LED COB lights
This is another idea first used on the Lizzard King, which I improved a bit when I did it again here. This time around, I used a higher-temperature color to better mesh with the white paint the lights reflect off of.
These lights also came with built in dimmer switches, which I affixed to the front of the cargo wall with some mastik tape. I don’t use the dimmers but the on/off switches are handy.
Power is run back to the frame bag via USB extension cables that are run along the side of the cargo floor, under the foam cargo box liner. They connect to a USB power bank in the Blackburn frame bag hanging under the frame’s top tube.
The light that reflects off the frame – and the halo of light that shines down on the street around the bike in full darkness – makes for a fantastic enhancement to my visibility to others on the road.
Side Panel Art
You can buy pre-made art from Vorova that fits to pre-cut decals made to fit various parts of the LvH Bullitt. I didn’t use the pre-made art. Instead I jiggered together some shapes in the Vorova configurator to create a sort of lightning bolt look. Since I live on California’s Central Coast, I wanted to add some sort of line art that fit a coastal theme. I found some art I was able to license for free thanks to a 30-day trial of the image service, added it to the sample in the configurator and job done.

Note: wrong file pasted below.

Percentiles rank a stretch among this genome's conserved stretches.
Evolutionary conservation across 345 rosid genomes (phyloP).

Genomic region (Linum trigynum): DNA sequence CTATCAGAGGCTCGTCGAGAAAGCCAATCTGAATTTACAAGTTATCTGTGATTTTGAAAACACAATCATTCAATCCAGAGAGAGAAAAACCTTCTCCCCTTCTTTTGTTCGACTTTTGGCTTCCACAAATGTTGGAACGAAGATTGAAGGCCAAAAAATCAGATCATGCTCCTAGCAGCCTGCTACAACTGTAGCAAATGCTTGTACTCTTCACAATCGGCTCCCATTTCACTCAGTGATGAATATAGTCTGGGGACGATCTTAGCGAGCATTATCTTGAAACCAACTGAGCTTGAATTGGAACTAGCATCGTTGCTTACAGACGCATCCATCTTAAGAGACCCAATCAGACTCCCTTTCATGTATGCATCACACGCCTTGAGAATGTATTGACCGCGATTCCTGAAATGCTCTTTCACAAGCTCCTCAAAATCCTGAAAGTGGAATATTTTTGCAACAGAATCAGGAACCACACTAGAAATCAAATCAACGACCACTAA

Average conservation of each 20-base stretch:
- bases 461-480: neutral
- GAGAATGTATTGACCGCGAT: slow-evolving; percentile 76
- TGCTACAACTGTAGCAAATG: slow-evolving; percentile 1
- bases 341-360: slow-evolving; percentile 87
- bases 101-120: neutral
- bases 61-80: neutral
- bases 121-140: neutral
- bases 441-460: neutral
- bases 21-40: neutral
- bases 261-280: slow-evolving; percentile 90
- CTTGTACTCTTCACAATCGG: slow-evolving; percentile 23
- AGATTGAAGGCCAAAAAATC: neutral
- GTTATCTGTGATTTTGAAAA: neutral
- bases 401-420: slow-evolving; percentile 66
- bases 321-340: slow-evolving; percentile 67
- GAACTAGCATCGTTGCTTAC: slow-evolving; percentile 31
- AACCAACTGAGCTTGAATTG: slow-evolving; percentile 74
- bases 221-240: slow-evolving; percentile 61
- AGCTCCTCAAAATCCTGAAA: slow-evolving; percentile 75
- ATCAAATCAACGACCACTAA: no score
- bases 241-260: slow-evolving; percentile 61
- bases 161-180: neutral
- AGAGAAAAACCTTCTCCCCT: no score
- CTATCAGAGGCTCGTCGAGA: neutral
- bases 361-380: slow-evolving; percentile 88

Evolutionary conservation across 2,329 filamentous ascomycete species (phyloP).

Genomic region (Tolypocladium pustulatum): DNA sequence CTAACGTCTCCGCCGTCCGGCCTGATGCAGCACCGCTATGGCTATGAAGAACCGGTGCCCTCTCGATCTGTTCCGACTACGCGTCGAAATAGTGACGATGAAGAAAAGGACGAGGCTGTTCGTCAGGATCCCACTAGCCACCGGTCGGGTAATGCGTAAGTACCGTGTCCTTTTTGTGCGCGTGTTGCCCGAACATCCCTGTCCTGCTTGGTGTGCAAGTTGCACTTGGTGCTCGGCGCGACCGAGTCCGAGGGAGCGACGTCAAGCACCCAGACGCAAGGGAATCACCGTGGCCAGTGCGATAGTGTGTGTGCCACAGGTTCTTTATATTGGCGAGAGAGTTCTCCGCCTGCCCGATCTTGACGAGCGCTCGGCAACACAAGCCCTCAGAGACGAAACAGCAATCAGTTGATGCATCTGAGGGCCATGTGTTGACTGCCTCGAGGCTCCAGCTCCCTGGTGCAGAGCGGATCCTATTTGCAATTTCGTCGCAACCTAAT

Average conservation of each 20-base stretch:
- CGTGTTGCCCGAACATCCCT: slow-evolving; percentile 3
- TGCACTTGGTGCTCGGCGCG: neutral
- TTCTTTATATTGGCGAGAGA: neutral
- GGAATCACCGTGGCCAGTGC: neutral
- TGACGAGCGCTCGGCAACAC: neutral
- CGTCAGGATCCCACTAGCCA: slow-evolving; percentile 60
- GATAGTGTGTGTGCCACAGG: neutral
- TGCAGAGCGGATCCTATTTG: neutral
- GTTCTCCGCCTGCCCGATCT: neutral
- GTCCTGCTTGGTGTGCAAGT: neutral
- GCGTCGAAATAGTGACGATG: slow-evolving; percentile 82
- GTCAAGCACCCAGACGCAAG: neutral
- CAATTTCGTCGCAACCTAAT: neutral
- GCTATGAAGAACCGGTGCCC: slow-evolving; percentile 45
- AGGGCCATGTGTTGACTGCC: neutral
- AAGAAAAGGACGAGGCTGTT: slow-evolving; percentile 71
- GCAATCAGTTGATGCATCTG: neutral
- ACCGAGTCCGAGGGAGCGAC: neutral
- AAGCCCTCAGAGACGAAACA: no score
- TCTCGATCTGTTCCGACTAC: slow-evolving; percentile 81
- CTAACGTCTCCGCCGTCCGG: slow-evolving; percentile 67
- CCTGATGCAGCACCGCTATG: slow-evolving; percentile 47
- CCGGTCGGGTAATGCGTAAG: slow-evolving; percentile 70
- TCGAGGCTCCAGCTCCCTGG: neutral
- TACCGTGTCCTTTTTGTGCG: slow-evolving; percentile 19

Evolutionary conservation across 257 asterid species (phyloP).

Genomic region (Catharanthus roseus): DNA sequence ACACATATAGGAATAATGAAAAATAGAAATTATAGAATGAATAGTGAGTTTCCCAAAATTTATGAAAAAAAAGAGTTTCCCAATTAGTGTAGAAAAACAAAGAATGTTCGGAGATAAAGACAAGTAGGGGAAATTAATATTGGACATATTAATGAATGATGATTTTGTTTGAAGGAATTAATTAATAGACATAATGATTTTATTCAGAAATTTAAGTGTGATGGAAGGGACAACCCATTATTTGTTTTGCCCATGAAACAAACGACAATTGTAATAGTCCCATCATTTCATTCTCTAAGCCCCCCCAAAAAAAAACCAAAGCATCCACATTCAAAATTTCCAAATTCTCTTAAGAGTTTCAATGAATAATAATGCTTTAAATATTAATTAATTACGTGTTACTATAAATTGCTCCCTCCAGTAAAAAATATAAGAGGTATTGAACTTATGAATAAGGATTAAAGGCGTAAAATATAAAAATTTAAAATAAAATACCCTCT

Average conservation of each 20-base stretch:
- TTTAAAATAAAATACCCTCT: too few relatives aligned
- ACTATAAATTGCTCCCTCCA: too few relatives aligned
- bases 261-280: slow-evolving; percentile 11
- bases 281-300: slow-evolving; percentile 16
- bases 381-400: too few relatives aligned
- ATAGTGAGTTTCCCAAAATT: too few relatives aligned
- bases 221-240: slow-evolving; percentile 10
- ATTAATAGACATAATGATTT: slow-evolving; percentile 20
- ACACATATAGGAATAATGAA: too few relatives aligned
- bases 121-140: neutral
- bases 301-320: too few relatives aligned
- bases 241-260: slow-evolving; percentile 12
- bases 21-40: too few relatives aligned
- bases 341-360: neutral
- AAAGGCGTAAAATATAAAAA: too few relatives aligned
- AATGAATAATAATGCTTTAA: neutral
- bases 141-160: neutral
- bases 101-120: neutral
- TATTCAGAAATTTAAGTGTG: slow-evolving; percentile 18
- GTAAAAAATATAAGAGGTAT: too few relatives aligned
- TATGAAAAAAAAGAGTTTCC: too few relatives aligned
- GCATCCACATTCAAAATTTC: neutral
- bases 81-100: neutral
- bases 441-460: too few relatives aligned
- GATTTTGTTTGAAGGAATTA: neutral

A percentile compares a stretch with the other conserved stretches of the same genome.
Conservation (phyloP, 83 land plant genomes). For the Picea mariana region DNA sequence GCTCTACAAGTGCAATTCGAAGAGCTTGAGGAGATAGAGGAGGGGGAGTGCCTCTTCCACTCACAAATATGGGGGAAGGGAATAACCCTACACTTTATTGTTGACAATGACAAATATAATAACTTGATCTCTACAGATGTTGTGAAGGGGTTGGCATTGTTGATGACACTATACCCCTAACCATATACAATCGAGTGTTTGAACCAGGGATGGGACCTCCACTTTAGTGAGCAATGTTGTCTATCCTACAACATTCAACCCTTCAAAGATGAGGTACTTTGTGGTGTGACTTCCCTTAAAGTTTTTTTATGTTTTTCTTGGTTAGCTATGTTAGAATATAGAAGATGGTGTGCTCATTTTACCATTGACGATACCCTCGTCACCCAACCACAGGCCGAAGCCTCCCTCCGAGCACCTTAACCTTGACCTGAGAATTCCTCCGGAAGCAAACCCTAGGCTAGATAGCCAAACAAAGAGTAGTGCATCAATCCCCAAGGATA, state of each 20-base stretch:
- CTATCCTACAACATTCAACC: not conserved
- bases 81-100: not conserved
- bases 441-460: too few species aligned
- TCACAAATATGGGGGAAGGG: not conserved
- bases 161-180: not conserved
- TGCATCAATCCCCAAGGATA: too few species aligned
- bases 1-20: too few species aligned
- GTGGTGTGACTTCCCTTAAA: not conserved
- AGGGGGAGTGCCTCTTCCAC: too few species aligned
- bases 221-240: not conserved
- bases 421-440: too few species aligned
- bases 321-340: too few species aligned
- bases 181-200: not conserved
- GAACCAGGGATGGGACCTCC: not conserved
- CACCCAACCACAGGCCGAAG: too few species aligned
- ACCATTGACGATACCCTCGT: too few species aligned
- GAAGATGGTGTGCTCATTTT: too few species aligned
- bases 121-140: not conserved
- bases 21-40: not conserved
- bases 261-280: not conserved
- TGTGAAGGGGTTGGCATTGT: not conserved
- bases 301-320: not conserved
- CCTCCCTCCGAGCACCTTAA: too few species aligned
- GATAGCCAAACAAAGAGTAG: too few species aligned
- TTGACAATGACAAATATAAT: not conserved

Panniers? Aw shucks lets call a spade a spade… These are office wastebaskets just like the ones I did last time. Being the second time I made a set, I was able to learn a bit and improve upon my previous effort.
- I bolted both nested cans together this time. Being able to pull out the inside can to easily carry in your stuff inside sounds great, but its not necessary. All you need is a drawstring laundry bag inside the can – just like a trash can liner. When you get home, just pick up the bag and take it inside. I still want the double-thick trash cans for sturdiness, but maybe this can be done without if weight is a concern.
- No more vinyl waterproof cover. In practice, this was just too much bother. If it rains, then yeah sure bring some along and cover the can with it as shown in the build article on making the panniers. In practice, the laundry bags provided plenty of retention when you use the drawstring to cinch them up. As a fail-safe, I also added a small elastic cargo net over the top of each can. You save money not buying the vinyl covering, but spend about as much as you saved buying the laundry bags and cargo nets.
The End …
Thats pretty much it for the bit-by-bit description of this bike. Its not the most exciting build, and certainly not a thriller as write-ups go. But with any luck you found something useful described here. Or if nothing else, now you have a list of things you definitely don’t want to do 🙂